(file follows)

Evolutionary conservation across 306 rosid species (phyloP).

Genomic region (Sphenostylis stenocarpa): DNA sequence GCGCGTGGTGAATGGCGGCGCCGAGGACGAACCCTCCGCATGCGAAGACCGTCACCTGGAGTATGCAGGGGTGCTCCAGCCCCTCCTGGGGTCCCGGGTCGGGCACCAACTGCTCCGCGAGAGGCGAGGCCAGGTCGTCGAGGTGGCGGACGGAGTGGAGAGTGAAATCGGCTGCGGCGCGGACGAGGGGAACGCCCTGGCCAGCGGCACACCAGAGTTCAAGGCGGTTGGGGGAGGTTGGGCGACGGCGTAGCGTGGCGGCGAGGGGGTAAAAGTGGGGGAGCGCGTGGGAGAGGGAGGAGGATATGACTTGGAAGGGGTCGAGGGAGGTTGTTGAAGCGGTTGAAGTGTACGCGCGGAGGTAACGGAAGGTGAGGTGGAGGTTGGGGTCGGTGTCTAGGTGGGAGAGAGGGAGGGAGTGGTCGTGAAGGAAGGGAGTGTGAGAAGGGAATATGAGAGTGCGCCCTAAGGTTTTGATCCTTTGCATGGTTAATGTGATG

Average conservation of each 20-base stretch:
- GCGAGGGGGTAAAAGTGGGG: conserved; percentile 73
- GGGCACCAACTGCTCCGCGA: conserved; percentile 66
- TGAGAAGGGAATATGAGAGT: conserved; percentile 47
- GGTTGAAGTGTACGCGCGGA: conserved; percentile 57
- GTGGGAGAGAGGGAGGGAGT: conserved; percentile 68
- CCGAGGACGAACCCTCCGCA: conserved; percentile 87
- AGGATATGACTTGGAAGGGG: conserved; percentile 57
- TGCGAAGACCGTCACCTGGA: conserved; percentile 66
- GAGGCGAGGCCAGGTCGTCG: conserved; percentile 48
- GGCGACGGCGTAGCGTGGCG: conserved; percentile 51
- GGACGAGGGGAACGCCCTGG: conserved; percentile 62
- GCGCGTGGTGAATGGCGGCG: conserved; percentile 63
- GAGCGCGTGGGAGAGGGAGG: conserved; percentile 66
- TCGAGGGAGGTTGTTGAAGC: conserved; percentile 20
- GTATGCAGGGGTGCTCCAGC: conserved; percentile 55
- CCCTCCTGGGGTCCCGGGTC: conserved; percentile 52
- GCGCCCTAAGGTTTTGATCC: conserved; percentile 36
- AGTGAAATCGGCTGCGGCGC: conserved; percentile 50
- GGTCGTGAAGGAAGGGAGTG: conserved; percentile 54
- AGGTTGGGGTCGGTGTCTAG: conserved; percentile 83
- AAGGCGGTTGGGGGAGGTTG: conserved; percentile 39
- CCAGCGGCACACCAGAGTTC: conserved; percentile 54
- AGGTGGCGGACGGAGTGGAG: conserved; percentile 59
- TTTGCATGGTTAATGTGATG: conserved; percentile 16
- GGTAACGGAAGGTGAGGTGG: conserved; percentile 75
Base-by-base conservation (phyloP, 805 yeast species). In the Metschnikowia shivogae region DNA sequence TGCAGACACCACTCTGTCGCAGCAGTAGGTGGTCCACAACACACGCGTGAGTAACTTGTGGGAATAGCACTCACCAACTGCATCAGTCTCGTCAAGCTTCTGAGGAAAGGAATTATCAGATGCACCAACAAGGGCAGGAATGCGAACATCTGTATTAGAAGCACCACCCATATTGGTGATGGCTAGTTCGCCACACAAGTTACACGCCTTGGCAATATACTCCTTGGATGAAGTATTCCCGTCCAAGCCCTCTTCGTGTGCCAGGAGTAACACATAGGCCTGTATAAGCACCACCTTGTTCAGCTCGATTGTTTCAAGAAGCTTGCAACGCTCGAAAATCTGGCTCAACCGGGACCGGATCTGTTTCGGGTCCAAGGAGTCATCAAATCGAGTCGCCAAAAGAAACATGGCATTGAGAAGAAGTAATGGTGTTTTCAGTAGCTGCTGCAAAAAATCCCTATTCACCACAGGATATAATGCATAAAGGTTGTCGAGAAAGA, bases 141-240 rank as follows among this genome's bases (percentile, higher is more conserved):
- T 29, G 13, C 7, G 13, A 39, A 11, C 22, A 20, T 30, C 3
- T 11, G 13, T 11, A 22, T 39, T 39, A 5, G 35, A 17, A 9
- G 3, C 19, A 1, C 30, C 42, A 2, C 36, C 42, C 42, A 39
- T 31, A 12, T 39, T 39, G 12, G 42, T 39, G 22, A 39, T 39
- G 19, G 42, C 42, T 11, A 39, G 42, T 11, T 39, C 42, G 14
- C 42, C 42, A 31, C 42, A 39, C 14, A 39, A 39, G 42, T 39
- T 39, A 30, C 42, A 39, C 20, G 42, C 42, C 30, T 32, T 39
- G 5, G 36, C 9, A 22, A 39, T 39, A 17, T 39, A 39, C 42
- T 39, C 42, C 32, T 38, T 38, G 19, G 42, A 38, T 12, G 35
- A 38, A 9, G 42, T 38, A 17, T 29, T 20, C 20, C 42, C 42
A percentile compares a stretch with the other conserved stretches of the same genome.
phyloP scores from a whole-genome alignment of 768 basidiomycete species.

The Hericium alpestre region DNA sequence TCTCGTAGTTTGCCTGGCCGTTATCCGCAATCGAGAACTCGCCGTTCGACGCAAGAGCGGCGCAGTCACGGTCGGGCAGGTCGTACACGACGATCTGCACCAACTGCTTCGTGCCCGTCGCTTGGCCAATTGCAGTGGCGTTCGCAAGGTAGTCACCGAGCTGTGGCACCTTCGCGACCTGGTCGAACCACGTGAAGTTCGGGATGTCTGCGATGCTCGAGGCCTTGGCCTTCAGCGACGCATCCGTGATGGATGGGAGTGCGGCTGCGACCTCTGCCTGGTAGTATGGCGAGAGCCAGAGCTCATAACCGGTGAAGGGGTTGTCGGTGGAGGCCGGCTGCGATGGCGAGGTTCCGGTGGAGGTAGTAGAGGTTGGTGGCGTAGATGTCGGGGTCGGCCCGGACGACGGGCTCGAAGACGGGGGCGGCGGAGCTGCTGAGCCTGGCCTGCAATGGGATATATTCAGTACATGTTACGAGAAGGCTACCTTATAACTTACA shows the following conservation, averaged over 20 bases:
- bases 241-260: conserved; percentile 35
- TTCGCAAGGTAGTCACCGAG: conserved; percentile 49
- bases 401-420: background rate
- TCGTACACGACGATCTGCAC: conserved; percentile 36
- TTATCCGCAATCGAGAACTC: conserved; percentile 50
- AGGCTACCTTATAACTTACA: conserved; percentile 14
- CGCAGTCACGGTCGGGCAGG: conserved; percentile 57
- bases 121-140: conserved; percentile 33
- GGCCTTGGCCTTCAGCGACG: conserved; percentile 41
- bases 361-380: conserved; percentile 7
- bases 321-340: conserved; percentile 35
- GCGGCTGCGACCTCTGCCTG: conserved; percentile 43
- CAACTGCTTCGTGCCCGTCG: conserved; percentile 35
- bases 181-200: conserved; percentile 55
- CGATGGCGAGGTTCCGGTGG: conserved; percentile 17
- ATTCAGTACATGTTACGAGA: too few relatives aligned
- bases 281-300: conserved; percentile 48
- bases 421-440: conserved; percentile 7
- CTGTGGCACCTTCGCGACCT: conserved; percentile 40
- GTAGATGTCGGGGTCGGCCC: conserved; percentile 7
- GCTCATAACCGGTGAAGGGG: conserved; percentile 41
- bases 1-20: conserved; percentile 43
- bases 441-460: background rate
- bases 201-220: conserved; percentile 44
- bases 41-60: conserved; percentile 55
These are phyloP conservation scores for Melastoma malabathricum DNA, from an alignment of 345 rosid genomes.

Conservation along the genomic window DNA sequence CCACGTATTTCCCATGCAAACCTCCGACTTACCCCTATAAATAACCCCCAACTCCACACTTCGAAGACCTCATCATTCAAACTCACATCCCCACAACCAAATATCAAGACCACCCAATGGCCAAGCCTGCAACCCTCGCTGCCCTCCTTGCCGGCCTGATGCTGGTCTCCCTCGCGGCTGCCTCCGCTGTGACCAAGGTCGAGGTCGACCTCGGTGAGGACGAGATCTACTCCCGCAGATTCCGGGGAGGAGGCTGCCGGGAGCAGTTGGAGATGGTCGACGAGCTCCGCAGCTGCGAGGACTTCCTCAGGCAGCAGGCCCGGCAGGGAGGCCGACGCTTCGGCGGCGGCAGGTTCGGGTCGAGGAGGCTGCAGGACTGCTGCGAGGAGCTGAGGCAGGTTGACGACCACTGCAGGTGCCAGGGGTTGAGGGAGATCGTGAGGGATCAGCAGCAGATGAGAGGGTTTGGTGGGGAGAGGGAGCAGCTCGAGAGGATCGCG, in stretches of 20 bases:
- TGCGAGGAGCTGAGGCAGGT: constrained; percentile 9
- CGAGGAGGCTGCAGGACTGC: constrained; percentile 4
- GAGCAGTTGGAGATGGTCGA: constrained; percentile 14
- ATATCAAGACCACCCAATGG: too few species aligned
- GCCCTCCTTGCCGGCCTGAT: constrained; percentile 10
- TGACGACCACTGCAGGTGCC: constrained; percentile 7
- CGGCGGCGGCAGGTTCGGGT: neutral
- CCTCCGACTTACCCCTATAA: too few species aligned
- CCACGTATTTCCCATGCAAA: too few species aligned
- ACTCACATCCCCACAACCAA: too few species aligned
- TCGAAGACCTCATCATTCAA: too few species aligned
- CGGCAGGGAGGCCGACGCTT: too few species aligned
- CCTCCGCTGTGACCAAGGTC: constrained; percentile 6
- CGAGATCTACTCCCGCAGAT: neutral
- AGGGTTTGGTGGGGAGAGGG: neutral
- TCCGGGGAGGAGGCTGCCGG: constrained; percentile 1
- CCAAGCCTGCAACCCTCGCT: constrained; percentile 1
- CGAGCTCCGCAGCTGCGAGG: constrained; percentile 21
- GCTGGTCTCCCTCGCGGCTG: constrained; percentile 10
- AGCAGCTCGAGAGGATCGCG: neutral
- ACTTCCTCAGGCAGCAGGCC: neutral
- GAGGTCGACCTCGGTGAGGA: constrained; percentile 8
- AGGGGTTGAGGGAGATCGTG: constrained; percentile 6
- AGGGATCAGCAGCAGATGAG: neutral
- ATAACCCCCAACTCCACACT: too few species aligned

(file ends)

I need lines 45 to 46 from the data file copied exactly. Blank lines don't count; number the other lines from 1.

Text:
- bases 401-420: background rate
- TCGTACACGACGATCTGCAC: conserved; percentile 36